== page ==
Not all wind energy students plan to climb towers for a living. Fortunately, there are plenty of career opportunities for Ecotech Institute grads that don’t require them to leave the safety and security of terra firma. Two options that I discuss at length in the classroom are jobs in manufacturing of turbines and components as well as remanufacturing.
Turbine and component manufacturing
If you were to follow Colorado news regarding turbine manufacturing employment in the wind industry, you might think that employees are all hired and laid off routinely as they ride the waves of the on-again/off-again Production Tax Credit and the turbine sales that spike every time it is renewed. For a young, unmarried technician with little more than a car payment and some student loans, this rollercoaster is nothing to worry about. But for the rest of us, the impression of a lack of job security may dissuade us from considering employment options in turbine manufacturing. In actuality, we may be doing ourselves and our careers a major disservice by steering our careers clear of the factories, however. After all, we cannot ignore how impressive the numbers look for wind turbine manufacturing employment.
• Up to 7,000 jobs in Colorado are credited to the wind industry, the vast majority of them in the manufacturing and supply chain sector.
• Vestas Colorado manufacturing facilities employ around 3,000 people.
• Vestas plans to add 600 more Colorado employees for manufacturing.
• More than one quarter of U.S. wind energy jobs are in manufacturing.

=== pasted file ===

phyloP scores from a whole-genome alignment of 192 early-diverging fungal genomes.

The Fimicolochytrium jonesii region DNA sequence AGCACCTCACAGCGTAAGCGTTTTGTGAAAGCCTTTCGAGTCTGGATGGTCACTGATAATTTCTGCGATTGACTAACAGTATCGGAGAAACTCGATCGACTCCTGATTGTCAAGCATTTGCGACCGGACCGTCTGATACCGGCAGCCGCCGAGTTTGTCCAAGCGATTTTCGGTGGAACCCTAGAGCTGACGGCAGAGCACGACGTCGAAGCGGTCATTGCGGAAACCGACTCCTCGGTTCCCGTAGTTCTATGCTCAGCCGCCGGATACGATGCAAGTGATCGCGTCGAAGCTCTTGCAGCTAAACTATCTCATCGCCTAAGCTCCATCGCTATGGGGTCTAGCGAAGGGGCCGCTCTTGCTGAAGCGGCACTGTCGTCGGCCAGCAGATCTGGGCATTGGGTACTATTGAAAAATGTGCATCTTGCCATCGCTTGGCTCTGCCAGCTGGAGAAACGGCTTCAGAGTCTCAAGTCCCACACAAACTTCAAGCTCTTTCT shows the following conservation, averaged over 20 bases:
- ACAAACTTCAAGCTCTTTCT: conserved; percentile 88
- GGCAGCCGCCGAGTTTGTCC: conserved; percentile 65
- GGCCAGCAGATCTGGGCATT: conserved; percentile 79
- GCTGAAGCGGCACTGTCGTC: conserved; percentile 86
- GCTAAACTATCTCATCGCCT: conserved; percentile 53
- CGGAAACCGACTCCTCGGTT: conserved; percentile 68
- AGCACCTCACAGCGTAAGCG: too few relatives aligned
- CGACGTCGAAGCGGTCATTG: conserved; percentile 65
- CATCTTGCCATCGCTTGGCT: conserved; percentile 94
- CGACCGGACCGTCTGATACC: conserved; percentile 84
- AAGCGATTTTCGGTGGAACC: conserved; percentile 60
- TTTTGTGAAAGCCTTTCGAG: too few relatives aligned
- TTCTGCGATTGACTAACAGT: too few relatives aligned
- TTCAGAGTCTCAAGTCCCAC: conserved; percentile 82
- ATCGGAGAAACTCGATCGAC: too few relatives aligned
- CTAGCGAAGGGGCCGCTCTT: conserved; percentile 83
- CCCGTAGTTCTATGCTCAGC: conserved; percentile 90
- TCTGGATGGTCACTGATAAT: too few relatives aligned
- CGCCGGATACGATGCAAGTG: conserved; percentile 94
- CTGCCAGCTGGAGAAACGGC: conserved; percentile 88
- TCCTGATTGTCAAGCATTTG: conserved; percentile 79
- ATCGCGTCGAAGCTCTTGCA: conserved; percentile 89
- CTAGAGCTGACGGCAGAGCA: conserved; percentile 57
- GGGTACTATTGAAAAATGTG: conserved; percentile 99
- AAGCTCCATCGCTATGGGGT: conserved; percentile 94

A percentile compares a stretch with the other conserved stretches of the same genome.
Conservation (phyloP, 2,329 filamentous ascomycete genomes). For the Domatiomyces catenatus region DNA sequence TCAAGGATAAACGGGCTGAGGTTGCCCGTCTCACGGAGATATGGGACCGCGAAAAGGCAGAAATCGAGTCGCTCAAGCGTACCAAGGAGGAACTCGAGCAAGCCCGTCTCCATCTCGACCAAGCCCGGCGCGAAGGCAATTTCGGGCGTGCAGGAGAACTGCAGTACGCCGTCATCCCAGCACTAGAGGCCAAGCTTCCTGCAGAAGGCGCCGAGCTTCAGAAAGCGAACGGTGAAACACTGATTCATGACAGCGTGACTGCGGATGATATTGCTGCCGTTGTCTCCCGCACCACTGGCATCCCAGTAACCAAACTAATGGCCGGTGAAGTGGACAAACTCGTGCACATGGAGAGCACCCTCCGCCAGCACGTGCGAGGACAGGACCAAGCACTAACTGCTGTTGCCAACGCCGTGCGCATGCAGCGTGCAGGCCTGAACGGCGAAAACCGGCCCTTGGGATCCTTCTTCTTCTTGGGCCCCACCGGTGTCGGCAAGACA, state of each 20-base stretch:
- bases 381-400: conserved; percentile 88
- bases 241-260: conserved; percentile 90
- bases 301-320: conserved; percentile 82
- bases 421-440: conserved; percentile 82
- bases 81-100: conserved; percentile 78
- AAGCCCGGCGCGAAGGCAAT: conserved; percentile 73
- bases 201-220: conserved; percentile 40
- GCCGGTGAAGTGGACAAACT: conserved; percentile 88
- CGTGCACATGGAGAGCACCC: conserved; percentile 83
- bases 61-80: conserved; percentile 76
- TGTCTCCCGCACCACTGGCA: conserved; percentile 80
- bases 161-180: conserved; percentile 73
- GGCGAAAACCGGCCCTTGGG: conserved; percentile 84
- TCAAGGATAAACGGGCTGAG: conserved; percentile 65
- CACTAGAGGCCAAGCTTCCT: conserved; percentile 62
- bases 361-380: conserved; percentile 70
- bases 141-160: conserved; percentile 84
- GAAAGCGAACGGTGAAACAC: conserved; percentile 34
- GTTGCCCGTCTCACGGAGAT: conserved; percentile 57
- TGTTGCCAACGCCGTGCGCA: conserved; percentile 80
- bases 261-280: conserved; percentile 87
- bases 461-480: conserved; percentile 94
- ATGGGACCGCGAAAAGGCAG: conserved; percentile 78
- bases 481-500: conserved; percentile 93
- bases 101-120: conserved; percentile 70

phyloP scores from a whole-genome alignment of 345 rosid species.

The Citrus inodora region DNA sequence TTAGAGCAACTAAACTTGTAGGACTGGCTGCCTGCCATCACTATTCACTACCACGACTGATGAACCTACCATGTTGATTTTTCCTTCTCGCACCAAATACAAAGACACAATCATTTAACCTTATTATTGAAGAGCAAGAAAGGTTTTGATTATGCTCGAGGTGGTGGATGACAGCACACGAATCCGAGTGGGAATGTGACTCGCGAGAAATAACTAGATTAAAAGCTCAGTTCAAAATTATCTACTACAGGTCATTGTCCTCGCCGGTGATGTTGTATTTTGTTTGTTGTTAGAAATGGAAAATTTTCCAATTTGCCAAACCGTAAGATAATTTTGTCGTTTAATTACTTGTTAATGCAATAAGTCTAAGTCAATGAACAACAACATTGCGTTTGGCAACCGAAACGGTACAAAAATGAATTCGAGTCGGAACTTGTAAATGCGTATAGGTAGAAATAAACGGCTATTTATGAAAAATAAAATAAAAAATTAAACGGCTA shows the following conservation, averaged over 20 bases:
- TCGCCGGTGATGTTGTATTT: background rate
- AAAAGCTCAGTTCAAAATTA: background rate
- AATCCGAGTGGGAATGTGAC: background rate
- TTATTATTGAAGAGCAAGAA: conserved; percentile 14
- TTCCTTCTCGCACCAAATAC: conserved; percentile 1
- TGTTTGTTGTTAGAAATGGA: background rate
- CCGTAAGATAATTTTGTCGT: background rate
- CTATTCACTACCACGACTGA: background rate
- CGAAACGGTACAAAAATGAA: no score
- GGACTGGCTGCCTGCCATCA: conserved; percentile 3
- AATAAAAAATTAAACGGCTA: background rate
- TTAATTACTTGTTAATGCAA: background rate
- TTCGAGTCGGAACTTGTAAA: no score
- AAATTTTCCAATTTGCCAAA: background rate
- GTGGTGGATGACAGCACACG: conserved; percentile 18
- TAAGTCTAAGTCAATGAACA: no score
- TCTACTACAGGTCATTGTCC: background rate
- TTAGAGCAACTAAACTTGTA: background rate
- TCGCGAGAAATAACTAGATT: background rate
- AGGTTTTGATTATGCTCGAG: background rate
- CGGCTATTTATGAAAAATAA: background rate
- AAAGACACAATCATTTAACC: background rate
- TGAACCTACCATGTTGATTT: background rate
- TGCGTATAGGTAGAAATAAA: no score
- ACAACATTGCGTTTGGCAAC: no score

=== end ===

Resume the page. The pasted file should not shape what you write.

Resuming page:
• More than 500 supply chain/manufacturing facilities are spread out amongst 43 states.
Clearly, the occasional news headlines announcing a few hundred layoffs look more like a small market correction than a true crash. Since mid-2013, Vestas, under the leadership of Anders Runevad, has implemented efficiency measures and restructuring that has turned the company around to show healthy growth and profits. Rather than sell a Pueblo, Colorado tower factory, the Pueblo facility is operating at full throttle building tower sections to meet high demand. Sales are booming as our industry enjoys the residual effects of the most recent Production Tax Credit for safe-harbored development projects. Will a new PTC for 2015 keep the party rolling? We certainly hope so!
Compared to remanufacturing
Mention “remanufacturing” in a group of uptower technicians and you’re likely to receive comments that might be better suited to describe rebuilt and counterfeit electronics from Asia. For reasons of propriety, most remanufacturing facilities are not openly discussed. Therefore, their virtues are quietly extolled by a handful of discrete advocates. Original equipment manufacturers (OEMs) might set them up in nondescript warehouses with small lettering on one door to ensure UPS and FedEx know where to find them. Press releases are almost unheard of, and tours for outsiders are often forbidden.
Why is such careful discretion regarding remanufacturing a common practice in our industry? OEM representatives will never utter the word “recall”, but this is essentially what most remanufacturing projects are all about. While OEM sales departments fight for market share in America, arguably the world’s largest potential market for turbine sales, the last thing they need is for would-be customers to learn about serial gearbox, generator, or blade issues. Warrantied or not, turbine downtime is costly. OEM asset managers carefully dance around the topic in discussions with customers to explain why a crane will be visiting several turbines over the next few weeks. Engineers scramble to resolve the serial issues quickly and quietly. Process work instructions (PWIs) are drafted and revised as technicians and engineers collaborate to develop cost-effective solutions.